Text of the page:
Are your leadership and management skills equipped to handle a Millennial and Gen Z-majority workforce? By next year, Millennials are forecasted to make up 35 percent of the global workforce, and Gen Z will make up 24 percent – which equates to over half the workforce population. Millennials have been at the forefront of the changing workplace for years. Now, as the oldest Gen Zers graduate from four-year colleges and enter the professional workplace, it is essential to innovate your leadership and management practices so your organization stays ahead of the curve.
Within a business, we need both leaders and managers. Leaders inspire people to take action. Managers hold people accountable for those actions. Leadership is the art of encouraging people to perform assigned tasks willingly, efficiently and effectively. Management is in regards to getting work done on time, on budget and on target. With the upcoming shift in your workforce demographic, now is the time to not only understand the differences between leadership and management, but also how to use these practices in a way that is most effective to your multi-generational workforce.
Leadership is about fostering passion and focus within your organization to influence others.
Some functions of a leader include focusing on the big picture of the company and helping to inspire others through support and communication. Leadership is not determined by the position or title you hold in your company, rather a leader is someone who helps their team find solutions by knowing the right questions to ask them. They focus on the positive, and show appreciation to team members by giving awards and accolades when deserved.
How can you best lead the Millennials and Gen Zers in your workforce?
Lead Millennials through mentorship: Millennials are a generation that appreciates collaboration and relationships. They are motivated by professional growth opportunities and seek a safe environment where they can share and receive feedback on issues that may be affecting their professional and personal success. Create a mentorship program within your organization where you can pair Millennial employees up with those who can offer them greater knowledge, expertise and advice. Leveraging the mentor’s experiences and skills will help them grow further in their career.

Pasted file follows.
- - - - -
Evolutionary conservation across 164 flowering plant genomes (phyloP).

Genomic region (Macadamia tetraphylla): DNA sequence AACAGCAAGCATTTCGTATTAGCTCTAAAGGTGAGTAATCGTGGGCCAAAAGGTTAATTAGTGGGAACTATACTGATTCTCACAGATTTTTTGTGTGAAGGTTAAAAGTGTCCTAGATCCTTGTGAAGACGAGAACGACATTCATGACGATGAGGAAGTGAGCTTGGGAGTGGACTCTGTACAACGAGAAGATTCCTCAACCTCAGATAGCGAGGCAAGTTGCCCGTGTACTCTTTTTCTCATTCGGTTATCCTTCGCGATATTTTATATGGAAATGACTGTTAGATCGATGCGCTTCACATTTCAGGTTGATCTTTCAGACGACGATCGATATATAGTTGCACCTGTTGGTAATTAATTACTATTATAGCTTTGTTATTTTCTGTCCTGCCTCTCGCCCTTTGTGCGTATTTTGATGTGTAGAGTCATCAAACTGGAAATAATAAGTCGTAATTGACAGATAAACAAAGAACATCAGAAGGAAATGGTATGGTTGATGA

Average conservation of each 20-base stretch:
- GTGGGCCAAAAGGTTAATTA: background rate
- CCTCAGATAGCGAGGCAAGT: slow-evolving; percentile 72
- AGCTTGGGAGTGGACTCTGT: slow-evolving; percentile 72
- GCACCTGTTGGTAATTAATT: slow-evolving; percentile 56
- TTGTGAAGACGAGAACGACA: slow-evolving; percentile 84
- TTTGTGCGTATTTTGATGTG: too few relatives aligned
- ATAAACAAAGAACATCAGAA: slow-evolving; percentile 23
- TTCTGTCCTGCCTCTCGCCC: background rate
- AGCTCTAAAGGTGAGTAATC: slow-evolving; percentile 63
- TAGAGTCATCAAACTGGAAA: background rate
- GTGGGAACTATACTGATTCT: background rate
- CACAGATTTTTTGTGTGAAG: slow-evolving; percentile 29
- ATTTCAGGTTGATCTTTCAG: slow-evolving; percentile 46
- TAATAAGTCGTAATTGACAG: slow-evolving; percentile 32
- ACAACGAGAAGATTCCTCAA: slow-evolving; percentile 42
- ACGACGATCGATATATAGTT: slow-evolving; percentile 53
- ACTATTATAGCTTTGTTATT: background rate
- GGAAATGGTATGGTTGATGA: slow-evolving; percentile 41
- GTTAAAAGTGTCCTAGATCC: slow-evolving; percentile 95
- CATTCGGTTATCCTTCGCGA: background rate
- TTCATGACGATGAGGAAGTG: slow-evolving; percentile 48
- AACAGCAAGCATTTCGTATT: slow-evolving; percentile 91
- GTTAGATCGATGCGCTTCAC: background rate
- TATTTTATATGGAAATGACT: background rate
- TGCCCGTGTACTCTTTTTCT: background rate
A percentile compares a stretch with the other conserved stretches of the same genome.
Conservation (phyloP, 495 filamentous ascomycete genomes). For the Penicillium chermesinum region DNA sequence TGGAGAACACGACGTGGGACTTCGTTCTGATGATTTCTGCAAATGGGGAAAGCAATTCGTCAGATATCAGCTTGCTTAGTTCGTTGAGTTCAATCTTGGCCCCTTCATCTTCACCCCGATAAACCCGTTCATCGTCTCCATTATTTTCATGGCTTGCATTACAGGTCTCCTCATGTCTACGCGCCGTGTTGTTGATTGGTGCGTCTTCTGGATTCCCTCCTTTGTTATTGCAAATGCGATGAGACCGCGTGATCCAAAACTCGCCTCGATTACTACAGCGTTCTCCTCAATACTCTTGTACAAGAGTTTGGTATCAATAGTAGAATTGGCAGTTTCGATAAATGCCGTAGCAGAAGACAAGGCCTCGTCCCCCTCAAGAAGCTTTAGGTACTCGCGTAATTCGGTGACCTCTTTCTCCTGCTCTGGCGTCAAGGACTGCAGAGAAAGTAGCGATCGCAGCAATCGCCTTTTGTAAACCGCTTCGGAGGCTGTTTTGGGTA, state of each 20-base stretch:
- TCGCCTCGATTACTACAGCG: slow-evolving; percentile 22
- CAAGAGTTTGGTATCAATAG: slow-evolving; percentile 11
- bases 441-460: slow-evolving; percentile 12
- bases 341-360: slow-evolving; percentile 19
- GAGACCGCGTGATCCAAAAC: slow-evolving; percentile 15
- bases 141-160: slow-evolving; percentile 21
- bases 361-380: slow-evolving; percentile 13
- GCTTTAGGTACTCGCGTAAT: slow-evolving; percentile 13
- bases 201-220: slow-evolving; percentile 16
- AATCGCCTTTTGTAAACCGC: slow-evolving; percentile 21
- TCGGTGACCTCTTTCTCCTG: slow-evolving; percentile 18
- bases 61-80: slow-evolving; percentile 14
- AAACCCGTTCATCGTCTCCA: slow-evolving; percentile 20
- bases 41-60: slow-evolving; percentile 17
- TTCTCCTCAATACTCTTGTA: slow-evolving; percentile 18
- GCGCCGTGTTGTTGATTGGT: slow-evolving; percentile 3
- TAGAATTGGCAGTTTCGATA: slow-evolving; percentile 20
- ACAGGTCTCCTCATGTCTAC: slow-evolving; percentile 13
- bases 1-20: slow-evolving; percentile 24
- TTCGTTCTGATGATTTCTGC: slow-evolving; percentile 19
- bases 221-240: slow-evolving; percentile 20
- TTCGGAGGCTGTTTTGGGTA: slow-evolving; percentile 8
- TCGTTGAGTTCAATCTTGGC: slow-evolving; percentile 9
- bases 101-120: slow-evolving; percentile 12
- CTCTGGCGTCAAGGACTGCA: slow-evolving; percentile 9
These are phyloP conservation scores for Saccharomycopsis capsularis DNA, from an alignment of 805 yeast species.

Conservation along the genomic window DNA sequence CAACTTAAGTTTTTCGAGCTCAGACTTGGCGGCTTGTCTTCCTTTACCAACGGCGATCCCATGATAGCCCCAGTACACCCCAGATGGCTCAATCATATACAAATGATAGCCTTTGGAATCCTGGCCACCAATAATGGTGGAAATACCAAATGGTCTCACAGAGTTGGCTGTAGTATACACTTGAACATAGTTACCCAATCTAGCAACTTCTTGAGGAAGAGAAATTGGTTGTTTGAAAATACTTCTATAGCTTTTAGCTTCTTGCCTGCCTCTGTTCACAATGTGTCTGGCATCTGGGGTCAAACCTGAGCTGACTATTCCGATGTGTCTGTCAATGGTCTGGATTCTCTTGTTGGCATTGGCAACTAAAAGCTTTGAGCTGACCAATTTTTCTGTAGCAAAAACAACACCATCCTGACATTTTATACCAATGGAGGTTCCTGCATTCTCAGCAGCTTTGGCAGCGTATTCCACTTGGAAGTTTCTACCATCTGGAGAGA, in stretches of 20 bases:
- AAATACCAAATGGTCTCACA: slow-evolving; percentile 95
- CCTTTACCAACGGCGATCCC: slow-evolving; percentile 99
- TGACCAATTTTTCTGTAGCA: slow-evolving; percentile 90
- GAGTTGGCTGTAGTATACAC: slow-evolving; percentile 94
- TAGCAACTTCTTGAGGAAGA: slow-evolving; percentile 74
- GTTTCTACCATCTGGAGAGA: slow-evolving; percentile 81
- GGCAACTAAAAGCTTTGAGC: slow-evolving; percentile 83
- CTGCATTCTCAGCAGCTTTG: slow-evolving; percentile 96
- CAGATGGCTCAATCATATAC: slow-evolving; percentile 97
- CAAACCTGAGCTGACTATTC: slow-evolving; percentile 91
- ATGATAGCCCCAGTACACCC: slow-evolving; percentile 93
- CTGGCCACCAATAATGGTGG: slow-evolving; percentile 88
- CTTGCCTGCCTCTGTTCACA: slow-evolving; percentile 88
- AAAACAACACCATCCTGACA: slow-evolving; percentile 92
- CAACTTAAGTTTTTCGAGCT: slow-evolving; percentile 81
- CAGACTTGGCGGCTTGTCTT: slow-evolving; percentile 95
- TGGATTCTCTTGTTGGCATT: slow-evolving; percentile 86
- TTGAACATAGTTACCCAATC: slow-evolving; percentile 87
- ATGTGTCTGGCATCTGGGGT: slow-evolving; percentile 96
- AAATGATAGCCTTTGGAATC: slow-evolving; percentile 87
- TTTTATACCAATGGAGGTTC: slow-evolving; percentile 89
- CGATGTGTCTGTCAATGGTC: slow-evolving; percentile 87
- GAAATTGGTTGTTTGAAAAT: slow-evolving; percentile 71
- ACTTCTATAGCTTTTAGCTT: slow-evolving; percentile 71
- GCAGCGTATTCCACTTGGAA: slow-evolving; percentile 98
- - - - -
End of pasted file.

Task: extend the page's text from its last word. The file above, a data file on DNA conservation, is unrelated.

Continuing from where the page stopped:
Lead Gen Zers through targeted learning opportunities: Generation Z is ambitious, and many individuals in this demographic have entrepreneurial aspirations. With a desire to “hack” their development, they are more interested in learning skills that are specific and relevant to their career, rather than seeking out traditional educational paths. Keep Gen Zers engaged and inspired by providing them with learning opportunities that align with their specific goals and interests.
Management is about creating a competent and productive team.
As a business executive, management is handed to you along with your job title. Some functions of a manager include creating clear expectations and holding their team accountable getting the results needed in their role. Managers facilitate team meetings to track progress towards goals and review the actions and results of each individual to determine their performance.
How can you best manage the Millennials and Gen Zers in your workforce?
Manage Millennials by giving feedback (early and often): Millennials may get grief about their need for instant gratification, but one way this is demonstrated in the workplace is their desire for ongoing feedback. Many millennials prefer to generate ideas, flesh out part of a plan, and then receive feedback from their manager before diving into the project. They want the ability to share their opinions and bounce around ideas in a constructive environment, as well as having a constant feedback loop. Consider implementing weekly 1-on-1s with your team to touch base and give them the feedback they need to keep projects moving in the right direction.
Manage Gen Zers through healthy competition: Unlike Millennials, Gen Z employees may display a competitive spirit and prefer to work independently. They are hard workers and want to be judged on their own merits rather than those of their team, but they expect rewards for their input. Defining KPIs within specific departments and teams can help your Gen Zers identify what they need to do to succeed. Competition can help drive innovation and encourage accountability, which are characteristics that are highly valued by both Gen Z and Millennial employees. Acknowledge and give praise to those who are doing great work.
As the workforce changes, your leadership and management techniques will need to adapt to attract and retain Millennial and Gen Z employees. Making a few simple changes to the way you lead and manage your team can better prepare your organization for the very near future. Need help implementing a few of these changes within your company? Contact me today.